Articles from d-News, the deVeber Institute's quarterly enewsletter.

Profile: Keith Cassidy, PhD

On Validity in Research

Keith Cassidy, a professor of history at the University of Guelph in Ontario, Canada, and board member of the deVeber Institute, had this to say about research on life issues:

“The life issues which have in large measure engaged the attention of the deVeber Institute – abortion and euthanasia – have a particular fascination for an historian. Proponents of abortion rights have stressed the evolution of both religious and secular law’s treatment of abortion and argued that there is no warrant for asserting that there is an unvarying “pro-life” tradition in Western culture. Indeed the pro-choice account of the historical record played an important role in the U.S. Supreme Court’s justification for its decision in Roe v. Wade.

How accurate is that account? Recent scholarship throws it into very serious question. Thus Joseph Dellapenna’s monumental (1283 pages) study, Dispelling the Myths of Abortion History, (2006) demonstrates that the protection of fetal life was in fact a concern of law from the earliest period, and that much of the historical writing relied upon by the Supreme Court is erroneous. As he puts it “the prohibition of abortion was always viewed as the protection of emerging, yet real, human life.”

Is the 'Abortion & VERY Preterm Birth Risk' Real?

If a woman has a surgical abortion, does she increase her future risk of a premature delivery or, more importantly, does she boost her later odds of a very preterm birth (under 33 weeks' gestation)?  Preterm newborn children have a higher risk of the 'MACE' disorders (Mental retardation, Autism, Cerebral palsy, Epilepsy) and other risks (blindness, deafness, lung injury, 'gut' problems, serious infections, etc.).

The average doctor can not be expected to keep track of the over 130 published studies of the abortion-preemie risk, but he/she can read abortion-preemie extensive review studies.  In the 21st century there have been three such studies.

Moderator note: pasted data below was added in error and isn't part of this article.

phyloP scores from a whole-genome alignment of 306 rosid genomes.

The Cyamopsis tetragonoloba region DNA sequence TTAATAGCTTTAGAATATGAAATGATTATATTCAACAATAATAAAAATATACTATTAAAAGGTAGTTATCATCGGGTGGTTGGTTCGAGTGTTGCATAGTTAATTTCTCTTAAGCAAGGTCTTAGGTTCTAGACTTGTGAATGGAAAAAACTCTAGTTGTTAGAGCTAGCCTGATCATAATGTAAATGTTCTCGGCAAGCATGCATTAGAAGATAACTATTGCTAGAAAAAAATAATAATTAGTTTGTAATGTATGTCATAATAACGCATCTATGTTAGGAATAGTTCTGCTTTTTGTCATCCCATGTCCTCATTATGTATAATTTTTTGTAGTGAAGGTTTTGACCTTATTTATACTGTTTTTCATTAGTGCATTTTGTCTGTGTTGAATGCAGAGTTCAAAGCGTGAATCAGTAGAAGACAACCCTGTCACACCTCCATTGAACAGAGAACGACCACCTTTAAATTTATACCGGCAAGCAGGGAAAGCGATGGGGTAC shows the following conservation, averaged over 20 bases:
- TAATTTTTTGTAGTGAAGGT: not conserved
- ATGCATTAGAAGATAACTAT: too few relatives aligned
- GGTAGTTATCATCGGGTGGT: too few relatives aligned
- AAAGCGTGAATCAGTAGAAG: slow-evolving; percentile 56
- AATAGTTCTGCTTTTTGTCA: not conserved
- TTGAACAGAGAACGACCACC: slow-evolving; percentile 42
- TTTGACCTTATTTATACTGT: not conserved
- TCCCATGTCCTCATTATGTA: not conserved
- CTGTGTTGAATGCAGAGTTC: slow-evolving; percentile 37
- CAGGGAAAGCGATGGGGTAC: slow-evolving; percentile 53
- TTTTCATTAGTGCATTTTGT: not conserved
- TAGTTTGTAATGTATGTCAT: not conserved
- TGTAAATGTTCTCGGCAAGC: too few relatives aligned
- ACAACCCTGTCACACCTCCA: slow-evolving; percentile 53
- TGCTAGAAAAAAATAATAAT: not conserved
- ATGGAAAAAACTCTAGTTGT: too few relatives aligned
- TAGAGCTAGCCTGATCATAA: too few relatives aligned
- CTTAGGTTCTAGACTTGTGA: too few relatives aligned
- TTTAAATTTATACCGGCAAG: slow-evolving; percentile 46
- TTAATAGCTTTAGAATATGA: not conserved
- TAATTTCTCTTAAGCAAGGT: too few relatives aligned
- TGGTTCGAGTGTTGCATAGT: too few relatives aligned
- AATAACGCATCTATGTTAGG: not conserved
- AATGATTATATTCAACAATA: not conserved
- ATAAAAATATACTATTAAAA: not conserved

Profile: Dr. L.L. Barrie deVeber

“I want to live!”

Mary was 12 years old when she presented at my office in 1971 with a Wilm’s tumour of her kidney, which had spread to her liver and lungs. She had only a 10% chance of a long-term remission with chemotherapy and surgery. Understandably, her parents were upset, and given the serious side effects that I described, they questioned the reason for treatment with such a poor prognosis. However, they finally agreed to her treatment.

Does Abortion Affect Women’s Mental Health?

Researchers at the deVeber Institute have consistently found a link between mental health and abortion[1]. Women who have had an induced abortion are at a greater risk for suicide, major depression, anxiety disorder, suicidal ideation, alcohol dependence, illicit drug dependence, and mean number of mental health problems[2].

A study by the College of Physicians and Surgeons of Ontario revealed that women who had abortions had a 5 times increase in hospitalizations for psychiatric problems than a control population[3].

We have found that induced abortion does affect women’s mental health.

Ms. Crean on Radio 680

“The Order of Canada is supposed to recognize the best effort of Canadians, and I don’t believe that Morgentaler’s work represents the best that we have to offer as Canadians and to Canadian women.

The claim is made that this is a reward for improving the health of Canadian women. In fact, those who, like Morgentaler, run abortion clinics are not in a position to make a claim as to the health of women after they leave the clinic. Any health or psychological repercussions are dealt with by emergency departments or psychiatric departments, or other hospitals or doctors, but never do women return with their problems to the clinics. Clinics, in fact, have no idea as to the condition of women after the abortion.”

Martha Crean
680 Radio, July, 2008.